Year of Publication


Degree Name

Master of Science in Education (MSEd)

Document Type

Master's Thesis




Educational, School, and Counseling Psychology

First Advisor

Dr. Michael D. Toland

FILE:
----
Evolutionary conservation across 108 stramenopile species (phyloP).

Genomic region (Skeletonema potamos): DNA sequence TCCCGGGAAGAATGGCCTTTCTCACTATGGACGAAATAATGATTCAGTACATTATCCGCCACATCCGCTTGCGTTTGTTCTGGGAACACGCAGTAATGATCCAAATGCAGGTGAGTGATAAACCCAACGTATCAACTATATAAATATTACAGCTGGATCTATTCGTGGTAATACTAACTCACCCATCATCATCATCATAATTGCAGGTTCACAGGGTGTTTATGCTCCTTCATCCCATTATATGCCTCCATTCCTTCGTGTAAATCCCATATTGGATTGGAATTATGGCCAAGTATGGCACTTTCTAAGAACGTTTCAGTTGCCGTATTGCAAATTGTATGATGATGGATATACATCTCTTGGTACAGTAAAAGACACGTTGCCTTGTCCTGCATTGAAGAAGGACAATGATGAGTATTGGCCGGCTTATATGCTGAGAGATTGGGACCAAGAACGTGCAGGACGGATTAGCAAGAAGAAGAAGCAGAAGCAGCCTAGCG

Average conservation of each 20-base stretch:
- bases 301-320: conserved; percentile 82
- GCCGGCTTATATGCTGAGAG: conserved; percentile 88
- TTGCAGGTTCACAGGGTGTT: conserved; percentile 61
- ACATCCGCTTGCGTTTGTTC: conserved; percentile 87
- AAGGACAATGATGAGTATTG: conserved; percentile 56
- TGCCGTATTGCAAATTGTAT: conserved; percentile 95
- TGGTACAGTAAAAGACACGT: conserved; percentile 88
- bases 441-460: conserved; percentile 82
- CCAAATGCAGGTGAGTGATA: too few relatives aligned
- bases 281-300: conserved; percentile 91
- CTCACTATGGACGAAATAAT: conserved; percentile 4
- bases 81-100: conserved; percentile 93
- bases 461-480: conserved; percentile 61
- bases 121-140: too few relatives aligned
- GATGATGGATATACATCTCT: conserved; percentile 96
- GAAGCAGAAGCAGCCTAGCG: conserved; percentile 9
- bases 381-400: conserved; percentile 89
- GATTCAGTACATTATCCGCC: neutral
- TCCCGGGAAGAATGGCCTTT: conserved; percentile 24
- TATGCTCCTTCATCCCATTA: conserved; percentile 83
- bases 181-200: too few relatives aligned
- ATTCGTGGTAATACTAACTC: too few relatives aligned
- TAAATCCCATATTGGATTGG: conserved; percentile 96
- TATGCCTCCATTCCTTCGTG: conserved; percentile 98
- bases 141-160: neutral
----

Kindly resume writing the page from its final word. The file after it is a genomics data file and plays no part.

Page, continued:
This study aimed to examine the internal structure, score reliability, scoring, and interpretation of the Short Grit Scale (Grit-S; Duckworth & Quinn, 2009) using a sample of engineering students (N = 610) from one large southeastern university located in the United States. Confirmatory factor analysis was used to compare four competing theoretical models: (a) a unidimensional model, (b) a two-factor model, (c) a second-order model, and (d) a bi-factor model. Given that researchers have used Grit-S as a single factor, a unidimensional model was examined. Two-factor and second-order models were considered based upon the work done by Duckworth, Peterson, Matthew, and Kelly (2007), and Duckworth and Quinn (2009). Finally, Reise, Morizot, and Hays (2007) have suggested a bi-factor model be considered when dealing with multidimensional scales given its ability to aid researches about the dimensionality and scoring of instruments consisting of heterogeneous item content. Findings from this study show that Grit-S was best represented by a bi-factor solution. Results indicate that the general grit factor possesses satisfactory score reliability and information, however, the results are not entirely clear or supportive of subscale scoring for either consistency of effort subscale or interest. The implications of these findings and future research are discussed.